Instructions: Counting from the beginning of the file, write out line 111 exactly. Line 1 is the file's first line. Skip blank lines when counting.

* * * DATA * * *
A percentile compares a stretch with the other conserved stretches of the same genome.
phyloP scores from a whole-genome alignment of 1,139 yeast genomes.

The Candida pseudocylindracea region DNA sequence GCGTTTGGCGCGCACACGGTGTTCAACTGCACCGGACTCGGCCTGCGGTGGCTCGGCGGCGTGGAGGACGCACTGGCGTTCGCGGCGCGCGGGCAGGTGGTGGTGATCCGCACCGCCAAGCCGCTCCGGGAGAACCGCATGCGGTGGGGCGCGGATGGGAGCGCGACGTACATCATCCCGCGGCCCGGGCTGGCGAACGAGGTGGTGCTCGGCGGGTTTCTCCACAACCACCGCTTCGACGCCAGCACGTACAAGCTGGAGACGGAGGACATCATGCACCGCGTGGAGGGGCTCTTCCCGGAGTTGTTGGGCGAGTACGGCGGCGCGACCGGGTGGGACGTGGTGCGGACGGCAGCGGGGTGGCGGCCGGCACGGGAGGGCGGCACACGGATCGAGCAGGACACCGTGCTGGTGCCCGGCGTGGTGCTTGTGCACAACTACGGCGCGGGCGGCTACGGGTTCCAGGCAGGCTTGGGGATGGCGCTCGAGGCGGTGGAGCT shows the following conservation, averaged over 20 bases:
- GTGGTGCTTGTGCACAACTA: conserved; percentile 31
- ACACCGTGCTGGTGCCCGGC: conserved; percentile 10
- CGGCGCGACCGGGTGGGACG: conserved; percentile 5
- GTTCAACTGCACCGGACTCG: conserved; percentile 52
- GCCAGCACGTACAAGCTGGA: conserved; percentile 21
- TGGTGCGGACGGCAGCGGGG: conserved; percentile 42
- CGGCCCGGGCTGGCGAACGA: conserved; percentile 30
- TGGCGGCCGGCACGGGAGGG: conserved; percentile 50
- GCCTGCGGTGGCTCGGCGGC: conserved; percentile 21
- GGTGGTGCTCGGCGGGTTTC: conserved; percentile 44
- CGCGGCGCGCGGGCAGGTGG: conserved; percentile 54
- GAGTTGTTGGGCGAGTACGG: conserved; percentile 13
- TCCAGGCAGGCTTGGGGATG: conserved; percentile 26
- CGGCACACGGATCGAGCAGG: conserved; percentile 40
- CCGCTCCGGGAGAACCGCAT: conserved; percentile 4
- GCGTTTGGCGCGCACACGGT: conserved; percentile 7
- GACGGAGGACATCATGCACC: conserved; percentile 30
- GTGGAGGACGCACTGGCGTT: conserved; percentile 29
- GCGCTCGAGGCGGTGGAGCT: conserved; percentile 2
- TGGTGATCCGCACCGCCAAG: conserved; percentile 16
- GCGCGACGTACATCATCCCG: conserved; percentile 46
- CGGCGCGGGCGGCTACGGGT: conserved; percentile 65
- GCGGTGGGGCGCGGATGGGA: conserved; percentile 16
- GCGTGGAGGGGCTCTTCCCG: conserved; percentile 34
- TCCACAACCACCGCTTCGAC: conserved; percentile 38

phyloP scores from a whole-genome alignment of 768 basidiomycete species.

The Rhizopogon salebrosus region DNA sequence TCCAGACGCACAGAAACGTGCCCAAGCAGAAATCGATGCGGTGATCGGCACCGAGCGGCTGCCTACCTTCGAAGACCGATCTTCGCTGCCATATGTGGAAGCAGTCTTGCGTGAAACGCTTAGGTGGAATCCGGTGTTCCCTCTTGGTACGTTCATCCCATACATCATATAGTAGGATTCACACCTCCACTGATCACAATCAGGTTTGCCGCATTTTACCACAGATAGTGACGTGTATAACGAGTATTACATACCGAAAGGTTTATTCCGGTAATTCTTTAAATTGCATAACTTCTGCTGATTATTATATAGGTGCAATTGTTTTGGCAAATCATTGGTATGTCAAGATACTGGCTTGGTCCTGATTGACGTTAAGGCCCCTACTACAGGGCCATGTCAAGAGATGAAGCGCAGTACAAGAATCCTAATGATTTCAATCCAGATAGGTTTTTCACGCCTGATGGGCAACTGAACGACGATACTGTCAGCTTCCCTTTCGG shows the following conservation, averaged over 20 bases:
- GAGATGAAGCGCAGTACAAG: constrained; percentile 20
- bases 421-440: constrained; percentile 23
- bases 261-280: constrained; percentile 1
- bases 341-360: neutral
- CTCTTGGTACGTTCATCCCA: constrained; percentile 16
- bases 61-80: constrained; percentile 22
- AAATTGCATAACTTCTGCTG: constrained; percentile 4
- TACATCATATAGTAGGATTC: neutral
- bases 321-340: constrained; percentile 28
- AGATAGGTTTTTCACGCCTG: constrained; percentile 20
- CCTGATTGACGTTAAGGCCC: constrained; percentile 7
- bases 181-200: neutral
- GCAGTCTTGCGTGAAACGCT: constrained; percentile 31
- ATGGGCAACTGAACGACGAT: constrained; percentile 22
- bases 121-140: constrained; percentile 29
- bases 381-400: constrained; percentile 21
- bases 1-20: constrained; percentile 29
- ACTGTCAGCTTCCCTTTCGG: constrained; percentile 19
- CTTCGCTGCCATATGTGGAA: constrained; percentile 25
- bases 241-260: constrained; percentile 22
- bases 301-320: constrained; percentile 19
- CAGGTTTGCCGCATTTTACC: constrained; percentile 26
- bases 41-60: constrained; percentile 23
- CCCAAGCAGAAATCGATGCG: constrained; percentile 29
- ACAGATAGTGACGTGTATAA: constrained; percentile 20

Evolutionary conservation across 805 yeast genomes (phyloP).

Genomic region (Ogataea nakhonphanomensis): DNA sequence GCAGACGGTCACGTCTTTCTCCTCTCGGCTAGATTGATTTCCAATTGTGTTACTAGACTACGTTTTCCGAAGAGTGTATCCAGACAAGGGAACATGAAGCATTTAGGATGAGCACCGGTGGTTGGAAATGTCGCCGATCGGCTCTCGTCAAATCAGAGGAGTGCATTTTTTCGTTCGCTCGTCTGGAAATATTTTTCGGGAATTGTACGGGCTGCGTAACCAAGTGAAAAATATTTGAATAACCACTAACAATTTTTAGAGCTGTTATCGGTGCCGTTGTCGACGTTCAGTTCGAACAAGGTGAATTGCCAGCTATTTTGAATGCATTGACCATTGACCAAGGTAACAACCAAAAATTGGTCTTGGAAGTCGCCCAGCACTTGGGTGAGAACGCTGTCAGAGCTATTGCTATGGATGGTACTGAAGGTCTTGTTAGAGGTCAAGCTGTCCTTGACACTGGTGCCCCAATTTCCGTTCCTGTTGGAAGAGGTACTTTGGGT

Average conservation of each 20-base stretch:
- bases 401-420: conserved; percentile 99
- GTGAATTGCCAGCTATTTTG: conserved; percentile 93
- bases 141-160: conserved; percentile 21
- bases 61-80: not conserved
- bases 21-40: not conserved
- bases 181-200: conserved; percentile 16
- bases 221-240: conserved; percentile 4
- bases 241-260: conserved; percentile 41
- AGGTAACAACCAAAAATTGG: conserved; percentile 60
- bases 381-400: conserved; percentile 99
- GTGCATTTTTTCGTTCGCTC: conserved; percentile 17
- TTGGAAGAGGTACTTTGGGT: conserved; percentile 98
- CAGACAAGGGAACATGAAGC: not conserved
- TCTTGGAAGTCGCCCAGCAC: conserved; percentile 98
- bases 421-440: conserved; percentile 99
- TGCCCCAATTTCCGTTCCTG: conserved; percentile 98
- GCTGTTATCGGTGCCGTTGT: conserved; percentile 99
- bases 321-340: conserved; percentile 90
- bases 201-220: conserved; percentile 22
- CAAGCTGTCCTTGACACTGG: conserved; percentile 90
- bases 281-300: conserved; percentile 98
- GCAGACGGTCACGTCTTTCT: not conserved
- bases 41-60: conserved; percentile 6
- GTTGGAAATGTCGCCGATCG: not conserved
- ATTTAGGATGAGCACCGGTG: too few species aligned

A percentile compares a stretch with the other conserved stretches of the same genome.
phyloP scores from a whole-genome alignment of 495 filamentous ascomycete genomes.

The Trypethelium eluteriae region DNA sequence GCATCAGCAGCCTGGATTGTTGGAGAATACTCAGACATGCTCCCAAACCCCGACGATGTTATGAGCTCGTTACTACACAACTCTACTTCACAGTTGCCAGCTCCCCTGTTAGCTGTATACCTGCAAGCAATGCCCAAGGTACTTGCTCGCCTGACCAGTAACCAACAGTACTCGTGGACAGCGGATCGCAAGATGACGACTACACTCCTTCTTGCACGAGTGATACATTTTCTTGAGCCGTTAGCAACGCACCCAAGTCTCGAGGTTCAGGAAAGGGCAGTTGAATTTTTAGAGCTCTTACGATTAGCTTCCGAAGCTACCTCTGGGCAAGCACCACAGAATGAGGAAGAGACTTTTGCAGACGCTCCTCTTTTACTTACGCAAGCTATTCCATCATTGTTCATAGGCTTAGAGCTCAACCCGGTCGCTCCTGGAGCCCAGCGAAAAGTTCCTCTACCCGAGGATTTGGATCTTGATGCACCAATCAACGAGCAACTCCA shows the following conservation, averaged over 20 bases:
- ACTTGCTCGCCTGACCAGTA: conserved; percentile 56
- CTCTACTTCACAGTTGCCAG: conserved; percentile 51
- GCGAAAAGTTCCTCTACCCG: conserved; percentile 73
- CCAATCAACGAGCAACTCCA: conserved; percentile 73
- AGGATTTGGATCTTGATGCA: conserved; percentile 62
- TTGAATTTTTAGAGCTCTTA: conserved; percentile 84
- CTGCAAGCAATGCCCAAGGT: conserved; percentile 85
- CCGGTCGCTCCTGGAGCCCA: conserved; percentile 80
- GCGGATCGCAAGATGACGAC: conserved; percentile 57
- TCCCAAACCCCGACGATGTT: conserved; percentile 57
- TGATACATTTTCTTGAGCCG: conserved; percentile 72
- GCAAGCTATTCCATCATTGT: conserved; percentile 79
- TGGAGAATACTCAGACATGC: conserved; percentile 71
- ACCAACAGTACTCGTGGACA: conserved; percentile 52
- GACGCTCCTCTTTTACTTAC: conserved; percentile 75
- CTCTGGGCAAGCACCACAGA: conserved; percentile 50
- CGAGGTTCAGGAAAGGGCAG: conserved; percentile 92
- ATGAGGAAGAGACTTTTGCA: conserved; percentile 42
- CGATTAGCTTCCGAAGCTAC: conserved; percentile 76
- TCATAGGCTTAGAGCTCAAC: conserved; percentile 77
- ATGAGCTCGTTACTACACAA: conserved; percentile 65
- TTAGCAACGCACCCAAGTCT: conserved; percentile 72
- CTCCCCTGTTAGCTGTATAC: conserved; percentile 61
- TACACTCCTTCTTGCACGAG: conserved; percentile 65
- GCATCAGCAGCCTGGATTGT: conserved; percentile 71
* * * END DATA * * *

- GCATCAGCAGCCTGGATTGT: conserved; percentile 71